I think growing human organs is great. We have these giant complex brains, using them to save and extend life is a good thing not in same category as “exercise in a pill”.

Geoff
Geoff
7 years 8 hours ago

Know what this post brings to mind???

Soylent Green is PEOPLE!!!

Liana
Liana
7 years 1 hour ago

best comment ever.

jamesf3i
jamesf3i
6 years 11 months ago

Uh boy. I had said I would eat the in vitro meat if it was a complete meat but this SOYLENT GREEN comment just made me change my mind.

Mark, I retract my ‘yes’ vote.

Nope, in vitro meat ain’t gonna make it to my grill.

alpowolf
alpowolf
7 years 8 hours ago

I wonder what this meat would cost, particularly if it actually did meet Primal standards.

Aside from the “ick” factor, my distrust of governments comes into play; I can’t imagine that this process would be free from government meddling. Who knows what the result of that would be.

Someone once said, “I’d rather trust a cow than a chemist”. I’m still pretty much in that camp.

Jon
Jon
7 years 7 hours ago
Mark, regarding the following excerpt from the blog post: “And if it’s cheaper than grass-fed meat, easier on the environment than industrial farming, and easy to produce on a mass scale without sacrificing quality, why wouldn’t I support it? Remember: I don’t glorify the ancestral, natural ways because they are ancestral and natural.” Can’t the same argument be made in favor of more traditional veganism? Livestock use something like 10 times the crop land per calorie as plant-based food because they need to run around, stay warm, and generally keep their bodies working, wasting many of the calories from the… Read more »
Jon
Jon
7 years 6 hours ago

BTW, I didn’t mean you’d be restricted to just yeast, algae, and veggies, but yeast is almost all protein and supplies lots of B vitamins (usually supplied by meat), and some algae is rich in long-chain omega-3s, solving a couple of the obvious deficiencies of a vegan diet relative to a primal one (plus palm/coconut oil and other nuts for plenty of fat). It is already clear that some vegans are able to thrive quite well, with long, healthy lives, and probably with 75% less impact on the environment than meat-eaters like me have. Just a thought.

Ross
Ross
6 years 11 months ago
Actually, livestock only use 10 times the cropland per calorie as plant-based food when livestock is fed industrially produced grain. When livestock is raised entirely on pasture, the per-calorie cost is almost even. As a second point, pastured animals can graze on land unavailable for row crops thereby increasing the food-producing land. And even better than that, the livestock grazing and pooping on pasture will almost always increase the amount of topsoil on that pasture where the same amount of plant-based calories from row-crops will dramatically reduce the total topsoil. Modern agriculture is the enemy that you and I should… Read more »
Jon
Jon
6 years 11 months ago
What’s your source on the grazing stat? I think I remember something in the Omnivore’s Dilemma about grazing cattle using slightly less land than grain-fed cattle, but still there was a large factor difference between eating plant-fed livestock and eating the plants directly. This seems like common sense to me because you’re cutting one step out of the food chain. Humans can’t derive energy from the cellulose, like cattle, but we can grow different crops that have a greater percentage of human-available calories. I agree poop makes good fertilizer, but if you’re trying to extract the maximum number of calories… Read more »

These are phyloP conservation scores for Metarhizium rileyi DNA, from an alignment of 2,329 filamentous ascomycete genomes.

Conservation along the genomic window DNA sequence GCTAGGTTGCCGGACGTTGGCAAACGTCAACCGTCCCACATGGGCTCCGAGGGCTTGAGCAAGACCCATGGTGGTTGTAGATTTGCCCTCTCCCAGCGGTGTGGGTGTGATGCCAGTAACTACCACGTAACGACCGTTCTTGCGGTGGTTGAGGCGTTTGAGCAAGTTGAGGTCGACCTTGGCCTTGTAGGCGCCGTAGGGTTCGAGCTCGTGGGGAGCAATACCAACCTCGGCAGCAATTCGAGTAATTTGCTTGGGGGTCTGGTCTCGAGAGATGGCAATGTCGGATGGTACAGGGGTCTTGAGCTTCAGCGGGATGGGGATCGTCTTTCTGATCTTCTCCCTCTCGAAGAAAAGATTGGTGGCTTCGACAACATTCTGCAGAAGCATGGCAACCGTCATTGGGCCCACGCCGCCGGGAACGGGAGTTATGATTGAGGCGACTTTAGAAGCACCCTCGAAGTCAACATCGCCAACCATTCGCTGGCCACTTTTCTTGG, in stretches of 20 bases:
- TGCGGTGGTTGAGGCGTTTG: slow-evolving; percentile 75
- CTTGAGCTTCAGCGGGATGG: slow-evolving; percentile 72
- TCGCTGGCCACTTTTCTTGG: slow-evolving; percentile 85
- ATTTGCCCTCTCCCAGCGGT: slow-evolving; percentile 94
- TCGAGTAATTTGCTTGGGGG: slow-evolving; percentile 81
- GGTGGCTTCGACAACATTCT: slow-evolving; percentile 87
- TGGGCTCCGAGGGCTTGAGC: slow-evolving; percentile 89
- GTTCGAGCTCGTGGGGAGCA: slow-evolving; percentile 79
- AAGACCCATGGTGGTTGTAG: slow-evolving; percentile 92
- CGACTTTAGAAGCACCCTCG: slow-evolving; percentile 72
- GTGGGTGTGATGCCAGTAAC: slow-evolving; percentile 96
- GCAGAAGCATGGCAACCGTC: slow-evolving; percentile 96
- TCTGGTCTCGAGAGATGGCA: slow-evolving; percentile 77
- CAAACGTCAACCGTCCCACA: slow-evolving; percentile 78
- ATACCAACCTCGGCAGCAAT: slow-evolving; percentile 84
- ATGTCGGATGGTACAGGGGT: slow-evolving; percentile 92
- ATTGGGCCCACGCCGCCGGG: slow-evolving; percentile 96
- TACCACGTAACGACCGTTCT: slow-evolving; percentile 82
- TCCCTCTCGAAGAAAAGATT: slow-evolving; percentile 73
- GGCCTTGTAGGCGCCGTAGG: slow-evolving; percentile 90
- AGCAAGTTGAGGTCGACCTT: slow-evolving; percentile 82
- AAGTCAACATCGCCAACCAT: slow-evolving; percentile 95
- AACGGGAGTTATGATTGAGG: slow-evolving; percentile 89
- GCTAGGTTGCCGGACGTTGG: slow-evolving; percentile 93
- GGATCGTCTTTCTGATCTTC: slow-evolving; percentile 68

Ross Bagley
Ross Bagley
6 years 11 months ago
Unfortunately, I don’t think you’ll want to read my reference. It’s “The Vegetarian Myth” by Lierre Keith. The Polyphase Farm (the same farm in Omnivore’s Dilemma) is indeed the counter-example and they put down about 1″ of new topsoil on their pasture every year with minimal external fertilizer. Polyphase and other similarly integrated farms also produce meat that on a per-calorie basis is only 5% more expensive when measured by fresh water consumption and 10% more expensive when measured by land area. Almost all of the statistics that are part and parcel of the veg*n talking points are based on… Read more »
Jon
Jon
6 years 11 months ago
@Ross, I’m neither a vegan nor a vegetarian. In fact, I believe I eat more meat than the average American. However, my principle reason for doing so is to help ensure health. My understanding from the OD is that Polyface is only more efficient in terms of calories per acre compared to *grain-fed cattle*. Even then, they are similar. The key advantage of pastured beef is soil erosion does not occur and the cattle are healthier. Every source I’ve seen online quotes a ratio of at least 5:1 for plant calories per acre compared to animal calories per acre, and… Read more »
Ross
Ross
6 years 11 months ago
Even a cursory counting of the eggs, chickens, pigs, and cows slaughtered each year on Polyface Farm puts the farm within a 10% caloric yield per acre of modern row crops (and within 5% for fresh water consumption, largely because water consumed by pastured animals hydrates the animal and then irrigates/fertilizes the pasture). The numbers are found in the already mentioned “The Vegetarian Myth” by Lierre Keith. My copy is on loan, so I can’t look up her numbers, but you could give Joel Saladin a call and ask him. A few questions I have: are you including modern fertilizer… Read more »
Jon
Jon
6 years 11 months ago